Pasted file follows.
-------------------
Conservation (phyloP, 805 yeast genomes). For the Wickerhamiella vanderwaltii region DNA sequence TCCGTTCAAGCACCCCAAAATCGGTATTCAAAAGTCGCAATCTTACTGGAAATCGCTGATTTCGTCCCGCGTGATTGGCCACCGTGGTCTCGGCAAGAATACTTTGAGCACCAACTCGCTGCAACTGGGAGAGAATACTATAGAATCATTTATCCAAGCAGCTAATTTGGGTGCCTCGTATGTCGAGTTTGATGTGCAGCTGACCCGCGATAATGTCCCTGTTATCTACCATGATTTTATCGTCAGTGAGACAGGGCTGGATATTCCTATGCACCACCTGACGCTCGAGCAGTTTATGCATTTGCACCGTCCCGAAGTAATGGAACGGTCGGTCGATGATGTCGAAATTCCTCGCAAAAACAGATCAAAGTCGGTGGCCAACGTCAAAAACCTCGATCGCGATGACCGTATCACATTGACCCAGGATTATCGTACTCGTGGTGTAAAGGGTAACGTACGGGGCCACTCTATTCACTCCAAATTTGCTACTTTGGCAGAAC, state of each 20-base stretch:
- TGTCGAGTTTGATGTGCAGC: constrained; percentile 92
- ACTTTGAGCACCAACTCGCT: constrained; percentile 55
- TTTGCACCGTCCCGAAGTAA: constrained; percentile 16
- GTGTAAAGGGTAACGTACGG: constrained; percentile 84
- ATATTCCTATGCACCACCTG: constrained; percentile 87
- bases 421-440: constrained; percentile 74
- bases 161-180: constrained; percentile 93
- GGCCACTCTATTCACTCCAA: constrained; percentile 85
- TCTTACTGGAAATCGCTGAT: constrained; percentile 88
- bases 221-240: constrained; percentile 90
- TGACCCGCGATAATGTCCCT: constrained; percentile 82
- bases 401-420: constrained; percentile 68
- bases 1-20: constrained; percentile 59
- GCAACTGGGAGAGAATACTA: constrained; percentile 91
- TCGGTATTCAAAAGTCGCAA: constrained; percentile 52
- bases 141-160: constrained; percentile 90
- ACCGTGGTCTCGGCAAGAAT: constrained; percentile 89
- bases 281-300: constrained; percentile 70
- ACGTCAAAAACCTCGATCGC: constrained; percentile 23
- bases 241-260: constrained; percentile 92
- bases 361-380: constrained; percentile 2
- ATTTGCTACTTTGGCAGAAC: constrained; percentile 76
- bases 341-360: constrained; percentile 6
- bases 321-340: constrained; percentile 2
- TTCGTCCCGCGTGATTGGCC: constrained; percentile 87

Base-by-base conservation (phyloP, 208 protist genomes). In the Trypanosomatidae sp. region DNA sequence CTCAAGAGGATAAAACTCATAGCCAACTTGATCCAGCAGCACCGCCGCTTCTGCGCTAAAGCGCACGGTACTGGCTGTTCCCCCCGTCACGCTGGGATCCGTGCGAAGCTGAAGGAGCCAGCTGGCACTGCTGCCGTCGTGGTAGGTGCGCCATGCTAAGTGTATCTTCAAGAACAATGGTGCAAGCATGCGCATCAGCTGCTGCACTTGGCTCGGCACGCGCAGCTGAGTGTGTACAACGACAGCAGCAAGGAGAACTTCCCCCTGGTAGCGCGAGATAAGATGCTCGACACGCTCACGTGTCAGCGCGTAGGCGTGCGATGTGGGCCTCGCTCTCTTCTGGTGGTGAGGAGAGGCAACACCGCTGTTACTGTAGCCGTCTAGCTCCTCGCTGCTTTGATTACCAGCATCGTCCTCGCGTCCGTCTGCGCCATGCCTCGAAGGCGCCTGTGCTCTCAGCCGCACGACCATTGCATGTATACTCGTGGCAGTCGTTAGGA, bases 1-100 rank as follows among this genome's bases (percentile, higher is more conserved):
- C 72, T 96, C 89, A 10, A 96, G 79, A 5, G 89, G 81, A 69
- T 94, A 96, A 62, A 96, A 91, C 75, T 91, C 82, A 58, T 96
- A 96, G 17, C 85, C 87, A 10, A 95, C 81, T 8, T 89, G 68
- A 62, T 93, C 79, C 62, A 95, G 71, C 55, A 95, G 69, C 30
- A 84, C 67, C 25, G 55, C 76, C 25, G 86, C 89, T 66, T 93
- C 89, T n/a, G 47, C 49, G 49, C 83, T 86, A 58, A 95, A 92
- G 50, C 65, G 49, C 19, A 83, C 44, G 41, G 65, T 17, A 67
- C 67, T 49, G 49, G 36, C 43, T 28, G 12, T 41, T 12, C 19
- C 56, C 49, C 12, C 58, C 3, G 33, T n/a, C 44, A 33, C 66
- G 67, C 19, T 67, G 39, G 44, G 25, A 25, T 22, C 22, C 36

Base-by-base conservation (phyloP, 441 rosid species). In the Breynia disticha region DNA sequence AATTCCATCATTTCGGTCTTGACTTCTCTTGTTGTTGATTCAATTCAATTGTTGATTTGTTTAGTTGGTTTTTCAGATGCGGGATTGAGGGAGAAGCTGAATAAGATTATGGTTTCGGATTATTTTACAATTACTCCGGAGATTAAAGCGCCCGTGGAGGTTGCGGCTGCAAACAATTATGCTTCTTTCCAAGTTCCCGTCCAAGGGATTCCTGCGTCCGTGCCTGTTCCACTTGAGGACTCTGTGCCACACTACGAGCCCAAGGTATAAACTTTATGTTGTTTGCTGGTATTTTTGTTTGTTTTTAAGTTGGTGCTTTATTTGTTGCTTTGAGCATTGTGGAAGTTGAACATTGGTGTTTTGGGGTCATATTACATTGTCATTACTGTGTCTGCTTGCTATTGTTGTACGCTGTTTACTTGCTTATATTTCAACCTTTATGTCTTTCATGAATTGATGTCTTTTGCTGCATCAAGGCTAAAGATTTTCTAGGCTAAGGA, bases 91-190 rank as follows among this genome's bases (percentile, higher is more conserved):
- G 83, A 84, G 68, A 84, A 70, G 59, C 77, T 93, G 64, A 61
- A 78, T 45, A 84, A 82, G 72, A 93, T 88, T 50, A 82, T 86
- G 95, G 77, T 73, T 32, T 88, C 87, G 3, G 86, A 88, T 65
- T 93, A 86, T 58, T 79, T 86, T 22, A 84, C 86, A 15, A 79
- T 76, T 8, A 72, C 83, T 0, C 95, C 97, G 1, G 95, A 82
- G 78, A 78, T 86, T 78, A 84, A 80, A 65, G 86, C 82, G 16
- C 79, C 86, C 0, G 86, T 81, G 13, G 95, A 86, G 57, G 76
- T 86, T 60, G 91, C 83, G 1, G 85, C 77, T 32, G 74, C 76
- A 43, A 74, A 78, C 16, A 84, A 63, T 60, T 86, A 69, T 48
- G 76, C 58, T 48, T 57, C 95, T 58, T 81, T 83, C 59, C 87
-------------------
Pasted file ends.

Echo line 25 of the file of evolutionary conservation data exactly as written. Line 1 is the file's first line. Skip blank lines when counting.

- bases 321-340: constrained; percentile 2